Nancy's Books

Sunday, November 24, 2019

The Inside Story

As writers, we need to think of ourselves as the characters we’re writing about. If the main character is a raccoon, imagine thinking like the raccoon in your story. How would a raccoon express itself if it spoke? How would it react in the events/problems/struggles in which it’s confronted?

As you develop dialog and actions, imagine what the raccoon is thinking and feeling. That’s the heart of the story. Internal thinking and feeling—what’s going on inside the character’s mind—can be the opposite of the character's dialog and actions. Internal dialog allows the reader to better understand the character’s motivations, which adds to character development.

A character may agree with another character by answering, “Sure!” Following this with the thought, Never in this lifetime, triggers the true feelings of the character. The feelings and internal dialog reveal truths that allow readers greater insight into the character.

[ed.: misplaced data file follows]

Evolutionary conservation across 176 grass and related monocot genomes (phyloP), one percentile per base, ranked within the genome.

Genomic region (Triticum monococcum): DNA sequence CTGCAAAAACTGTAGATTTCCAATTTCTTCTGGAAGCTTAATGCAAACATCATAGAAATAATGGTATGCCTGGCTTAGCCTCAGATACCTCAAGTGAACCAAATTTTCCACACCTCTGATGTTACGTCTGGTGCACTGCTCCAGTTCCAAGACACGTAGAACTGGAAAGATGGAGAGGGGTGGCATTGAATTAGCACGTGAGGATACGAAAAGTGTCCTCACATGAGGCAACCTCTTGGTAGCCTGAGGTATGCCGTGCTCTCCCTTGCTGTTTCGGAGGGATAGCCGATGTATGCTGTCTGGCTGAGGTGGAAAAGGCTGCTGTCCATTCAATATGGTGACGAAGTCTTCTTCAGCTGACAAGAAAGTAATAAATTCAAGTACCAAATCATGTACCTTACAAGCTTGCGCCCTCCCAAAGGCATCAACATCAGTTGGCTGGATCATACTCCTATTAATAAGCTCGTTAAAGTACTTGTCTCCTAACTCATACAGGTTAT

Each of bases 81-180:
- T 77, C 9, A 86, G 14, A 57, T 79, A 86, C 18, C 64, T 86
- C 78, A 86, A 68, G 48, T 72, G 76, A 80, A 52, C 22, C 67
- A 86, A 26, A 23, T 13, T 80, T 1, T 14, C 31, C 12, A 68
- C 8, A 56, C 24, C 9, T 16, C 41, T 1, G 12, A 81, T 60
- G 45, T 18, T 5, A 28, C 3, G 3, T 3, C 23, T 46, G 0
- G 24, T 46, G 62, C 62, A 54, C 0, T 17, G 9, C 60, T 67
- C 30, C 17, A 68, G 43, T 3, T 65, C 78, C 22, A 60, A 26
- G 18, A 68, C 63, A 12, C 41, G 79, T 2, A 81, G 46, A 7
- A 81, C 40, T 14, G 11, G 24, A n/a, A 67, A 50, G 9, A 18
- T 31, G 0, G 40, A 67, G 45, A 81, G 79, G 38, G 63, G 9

Exposing the character’s true sentiments can also be used as a method to lighten the story with a dash of humor or to advance the plot.

Let your readers listen in and raise the emotional level of a scene.

 Call for Submissions for Young Writers:

The Telling Room. Empowers youth (young writers ages 6-18) through writing.

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Call for Submissions for Adult Writers:

Smarty Pants Magazine for Kids. We are taking submissions for children’s short stories (up to 800 words).

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Nancy Kelly Allen has written 48 children’s books and a cookbook, SPIRIT OF KENTUCKY: BOURBON COOKBOOK.

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